WASHINGTON — Abnormally high blood pressure is linked to changes in brain activity and blood flow early in life, according to a study conducted on a rat model of high blood pressure.
High blood pressure — which is also often called the silent killer because it typically has no symptoms until after it has done significant damage to the heart and the arteries — is a condition in which the force of the blood against the artery walls is too high.
For the study, published in Experimental Physiology, the team investigated physiological changes in a rat model called ISIAH, short for inherited stress-induced arterial hypertension.
High blood pressure — in 90-95 per cent of people — has no identifiable cause, yet it is a risk factor for diseases of the brain, kidneys, heart, eyes, and other parts of the body, said a group of researchers at the Institute of Cytology and Genetics in Russia.
These rats develop high blood pressure at four to six weeks of age, and this is sustained throughout their lifetime.
“The study of early physiological changes may help clarify the cause of high blood pressure. Understanding this could help us prevent the disease early on,” said led author Alisa Seryapina from the Institute of Cytology and Genetics.
As the rats in high blood pressure group grew older, changes in rates of blood flow in certain arteries were observed.
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Vitamin D deficiency linked higher diabetes risk
KATHMANDU — People with vitamin D deficiency might have a greater risk of developing diabetes, researchers at the University of California San Diego School of Medicine and Seoul National University said in a new study report.
For the study published in PLOS One, researchers studied 903 healthy adults without pre-diabetes or diabetes during clinic visits from 1997 to 1999, and followed up with them for 10 years, to study their levels of 25-hydroxyvitamin and their medical condition.
Among the study participants, who had a mean age of 74, researchers found 47 new cases of diabetes and 337 new cases of pre-diabetes.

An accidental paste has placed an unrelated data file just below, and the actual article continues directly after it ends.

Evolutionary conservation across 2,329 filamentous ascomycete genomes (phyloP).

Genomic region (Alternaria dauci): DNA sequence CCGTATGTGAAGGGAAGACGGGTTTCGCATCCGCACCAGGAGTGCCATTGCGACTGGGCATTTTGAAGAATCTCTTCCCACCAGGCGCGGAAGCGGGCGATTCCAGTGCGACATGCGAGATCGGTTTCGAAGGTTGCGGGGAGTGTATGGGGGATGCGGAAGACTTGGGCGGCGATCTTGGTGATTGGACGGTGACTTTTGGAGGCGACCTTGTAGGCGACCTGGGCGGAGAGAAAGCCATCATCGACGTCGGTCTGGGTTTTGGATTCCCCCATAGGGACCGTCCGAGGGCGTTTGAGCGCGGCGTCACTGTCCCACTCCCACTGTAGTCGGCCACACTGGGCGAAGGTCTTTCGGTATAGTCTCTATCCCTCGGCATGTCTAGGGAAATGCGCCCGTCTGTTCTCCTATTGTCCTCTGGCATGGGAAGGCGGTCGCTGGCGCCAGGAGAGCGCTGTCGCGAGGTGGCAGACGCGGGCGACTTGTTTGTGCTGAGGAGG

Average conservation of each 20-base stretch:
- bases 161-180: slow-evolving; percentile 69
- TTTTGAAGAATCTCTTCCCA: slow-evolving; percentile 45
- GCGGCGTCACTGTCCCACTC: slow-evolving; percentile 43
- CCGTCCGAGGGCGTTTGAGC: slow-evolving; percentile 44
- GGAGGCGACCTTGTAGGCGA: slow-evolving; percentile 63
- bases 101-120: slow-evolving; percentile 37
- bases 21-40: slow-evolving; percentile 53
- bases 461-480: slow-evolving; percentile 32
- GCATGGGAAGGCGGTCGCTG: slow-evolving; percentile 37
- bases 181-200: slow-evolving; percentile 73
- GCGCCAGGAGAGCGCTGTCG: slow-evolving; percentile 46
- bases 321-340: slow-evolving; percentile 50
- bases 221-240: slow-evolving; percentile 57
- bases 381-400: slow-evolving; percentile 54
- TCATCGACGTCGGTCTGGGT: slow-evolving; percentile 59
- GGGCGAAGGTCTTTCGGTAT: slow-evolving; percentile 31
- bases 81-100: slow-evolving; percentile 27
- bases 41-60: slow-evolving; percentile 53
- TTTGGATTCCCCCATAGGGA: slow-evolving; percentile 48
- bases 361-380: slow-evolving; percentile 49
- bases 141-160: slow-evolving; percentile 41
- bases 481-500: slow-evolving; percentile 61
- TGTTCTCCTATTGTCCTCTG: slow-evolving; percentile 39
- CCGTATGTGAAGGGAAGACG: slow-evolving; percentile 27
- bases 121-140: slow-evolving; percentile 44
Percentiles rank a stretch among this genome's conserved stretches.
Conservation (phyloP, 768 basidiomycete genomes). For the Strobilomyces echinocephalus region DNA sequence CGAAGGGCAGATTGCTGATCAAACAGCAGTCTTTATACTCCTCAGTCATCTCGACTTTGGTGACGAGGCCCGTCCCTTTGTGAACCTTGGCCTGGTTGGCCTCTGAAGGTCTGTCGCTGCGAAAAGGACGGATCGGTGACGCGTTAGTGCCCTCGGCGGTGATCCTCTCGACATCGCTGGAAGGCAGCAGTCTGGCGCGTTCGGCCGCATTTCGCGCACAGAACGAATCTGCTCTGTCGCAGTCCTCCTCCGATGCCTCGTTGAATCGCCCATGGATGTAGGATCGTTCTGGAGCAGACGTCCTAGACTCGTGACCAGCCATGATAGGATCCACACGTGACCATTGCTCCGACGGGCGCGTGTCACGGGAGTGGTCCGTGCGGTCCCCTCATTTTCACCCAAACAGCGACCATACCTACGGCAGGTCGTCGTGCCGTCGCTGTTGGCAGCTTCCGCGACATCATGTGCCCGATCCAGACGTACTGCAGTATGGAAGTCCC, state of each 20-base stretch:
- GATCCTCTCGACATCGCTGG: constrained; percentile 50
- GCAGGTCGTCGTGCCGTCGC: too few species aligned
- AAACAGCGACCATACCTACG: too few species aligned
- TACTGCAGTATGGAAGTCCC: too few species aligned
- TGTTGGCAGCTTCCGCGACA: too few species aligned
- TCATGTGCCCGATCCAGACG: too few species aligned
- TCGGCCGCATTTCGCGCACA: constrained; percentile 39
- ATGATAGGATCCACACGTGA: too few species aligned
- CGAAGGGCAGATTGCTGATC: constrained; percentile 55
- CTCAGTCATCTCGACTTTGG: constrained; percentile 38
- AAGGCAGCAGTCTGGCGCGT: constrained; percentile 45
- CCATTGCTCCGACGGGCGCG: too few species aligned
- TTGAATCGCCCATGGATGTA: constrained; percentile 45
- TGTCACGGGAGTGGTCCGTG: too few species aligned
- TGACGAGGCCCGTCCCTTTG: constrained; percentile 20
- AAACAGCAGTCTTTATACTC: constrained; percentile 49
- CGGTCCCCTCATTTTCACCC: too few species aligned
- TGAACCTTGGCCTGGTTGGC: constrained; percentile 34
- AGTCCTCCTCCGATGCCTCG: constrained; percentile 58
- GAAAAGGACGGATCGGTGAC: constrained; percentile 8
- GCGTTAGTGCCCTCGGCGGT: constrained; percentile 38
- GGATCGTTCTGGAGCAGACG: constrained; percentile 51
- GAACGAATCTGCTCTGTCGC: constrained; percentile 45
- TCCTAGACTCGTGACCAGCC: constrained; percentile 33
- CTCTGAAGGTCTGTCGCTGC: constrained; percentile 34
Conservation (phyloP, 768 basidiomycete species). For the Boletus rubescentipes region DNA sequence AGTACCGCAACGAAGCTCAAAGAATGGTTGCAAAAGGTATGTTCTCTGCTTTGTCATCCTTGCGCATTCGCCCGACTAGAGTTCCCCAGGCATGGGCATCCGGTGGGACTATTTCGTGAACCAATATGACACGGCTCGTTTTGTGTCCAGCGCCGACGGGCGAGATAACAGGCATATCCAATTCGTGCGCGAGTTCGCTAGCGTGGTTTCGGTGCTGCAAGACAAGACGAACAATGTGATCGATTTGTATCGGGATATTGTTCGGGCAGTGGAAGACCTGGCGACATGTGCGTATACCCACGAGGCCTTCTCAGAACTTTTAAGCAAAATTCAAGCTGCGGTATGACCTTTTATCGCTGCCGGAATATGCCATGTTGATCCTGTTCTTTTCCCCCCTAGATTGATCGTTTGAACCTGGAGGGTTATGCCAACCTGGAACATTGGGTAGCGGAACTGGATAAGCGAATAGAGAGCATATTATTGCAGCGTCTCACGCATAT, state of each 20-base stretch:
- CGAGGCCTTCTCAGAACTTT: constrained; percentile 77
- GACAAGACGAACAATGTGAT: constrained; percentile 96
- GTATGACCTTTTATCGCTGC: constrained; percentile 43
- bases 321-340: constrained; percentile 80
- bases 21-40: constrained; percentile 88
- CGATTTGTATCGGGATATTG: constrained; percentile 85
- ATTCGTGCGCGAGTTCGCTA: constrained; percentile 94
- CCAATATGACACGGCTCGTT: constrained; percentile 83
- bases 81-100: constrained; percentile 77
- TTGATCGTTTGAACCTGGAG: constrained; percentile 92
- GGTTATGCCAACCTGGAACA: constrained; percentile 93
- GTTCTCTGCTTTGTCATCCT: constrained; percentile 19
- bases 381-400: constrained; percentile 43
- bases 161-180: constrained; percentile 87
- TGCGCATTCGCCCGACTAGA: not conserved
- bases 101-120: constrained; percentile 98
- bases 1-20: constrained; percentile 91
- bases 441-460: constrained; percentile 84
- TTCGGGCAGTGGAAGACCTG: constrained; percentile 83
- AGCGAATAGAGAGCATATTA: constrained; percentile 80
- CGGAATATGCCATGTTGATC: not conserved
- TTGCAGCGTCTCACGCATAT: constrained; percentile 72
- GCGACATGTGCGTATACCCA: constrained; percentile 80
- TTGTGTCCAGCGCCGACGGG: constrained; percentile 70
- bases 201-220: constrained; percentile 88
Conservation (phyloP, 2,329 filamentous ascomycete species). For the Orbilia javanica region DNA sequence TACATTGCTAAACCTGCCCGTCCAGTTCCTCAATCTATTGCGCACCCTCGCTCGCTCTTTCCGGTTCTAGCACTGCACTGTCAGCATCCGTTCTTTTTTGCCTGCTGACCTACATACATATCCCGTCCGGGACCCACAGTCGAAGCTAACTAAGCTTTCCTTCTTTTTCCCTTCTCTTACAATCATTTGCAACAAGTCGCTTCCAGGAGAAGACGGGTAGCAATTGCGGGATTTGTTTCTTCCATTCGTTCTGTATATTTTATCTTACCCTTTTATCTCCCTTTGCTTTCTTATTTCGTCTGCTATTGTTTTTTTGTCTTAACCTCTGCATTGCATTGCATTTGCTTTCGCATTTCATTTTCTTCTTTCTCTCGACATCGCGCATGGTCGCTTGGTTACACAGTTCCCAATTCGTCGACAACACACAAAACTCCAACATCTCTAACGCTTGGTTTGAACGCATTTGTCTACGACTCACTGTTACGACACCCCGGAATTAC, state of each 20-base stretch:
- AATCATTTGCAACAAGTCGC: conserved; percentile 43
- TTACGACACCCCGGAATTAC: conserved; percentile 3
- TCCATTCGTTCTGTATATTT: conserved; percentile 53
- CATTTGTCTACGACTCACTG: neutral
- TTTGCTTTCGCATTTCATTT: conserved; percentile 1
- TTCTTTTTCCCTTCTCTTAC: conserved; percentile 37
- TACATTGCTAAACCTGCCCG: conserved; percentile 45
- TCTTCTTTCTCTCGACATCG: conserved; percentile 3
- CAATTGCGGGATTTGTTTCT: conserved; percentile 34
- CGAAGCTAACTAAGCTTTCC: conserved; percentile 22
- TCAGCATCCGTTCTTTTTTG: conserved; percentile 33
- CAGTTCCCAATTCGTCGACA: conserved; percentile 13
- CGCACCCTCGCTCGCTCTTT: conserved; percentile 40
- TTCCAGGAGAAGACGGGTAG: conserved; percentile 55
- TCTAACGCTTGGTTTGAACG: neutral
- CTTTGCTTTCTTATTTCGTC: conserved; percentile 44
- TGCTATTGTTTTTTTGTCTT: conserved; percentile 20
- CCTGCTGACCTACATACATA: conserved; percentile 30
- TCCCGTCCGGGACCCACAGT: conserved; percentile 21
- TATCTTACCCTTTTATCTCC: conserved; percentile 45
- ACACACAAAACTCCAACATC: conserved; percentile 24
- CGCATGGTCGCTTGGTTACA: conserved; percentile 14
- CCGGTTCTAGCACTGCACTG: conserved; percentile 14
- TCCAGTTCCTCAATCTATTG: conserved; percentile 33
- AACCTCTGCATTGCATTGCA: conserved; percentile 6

“Further research is needed on whether high 25-hydroxyvitamin D levels might prevent type 2 diabetes or the transition from pre-diabetes to diabetes,” study co-author Dr. Cedric F Garland, adjunct professor in the UC San Diego School of Medicine Department of Family Medicine and Public Health, said in a press release.
“But this paper and past research indicate there is a strong association,” he said.
The 25-hydroxyvitamin D, which is known as the ‘sunshine’ vitamin because it’s produced in your skin in response to sunlight, also can be received through certain foods and supplements. The vitamin helps in growth and development of bones and teeth, and resistance against certain diseases.
The minimum healthy level of 25-hydroxyvitamin D in blood plasma was listed as 30 nanograms per milliliter, which is 10 ng/ml above the level recommended in 2010 by the Institute of Medicine, now part of The National Academies.
“We found that participants with blood levels of 25-hydroxyvitamin D that were above 30 ng/ml had one-third of the risk of diabetes and those with levels above 50 ng/ml had one-fifth of the risk of developing diabetes,” first author Dr. Sue K. Park, of the Department of Preventive Medicine at Seoul National University College of Medicine in South Korea, said.
Those below 30 ng/ml were considered vitamin D deficient and up to five times at greater risk for developing diabetes than those above 50 ng/ml.
To reach the D levels of 30 ng/ml, Garland said it would require dietary supplements of 3,000 to 5,000 international units per day, but less with moderate daily sun exposure.
The recommended average daily amount of vitamin D is 400 IU for children up to 1 year, 600 IU for ages 1 to 70 years and 800 IU for persons over 70, according to the National Institutes of Health.
Good food sources for vitamin D include egg yolk, shrimp,salmon, sardines, fortified milk, cereal, yogurt and orange juice.
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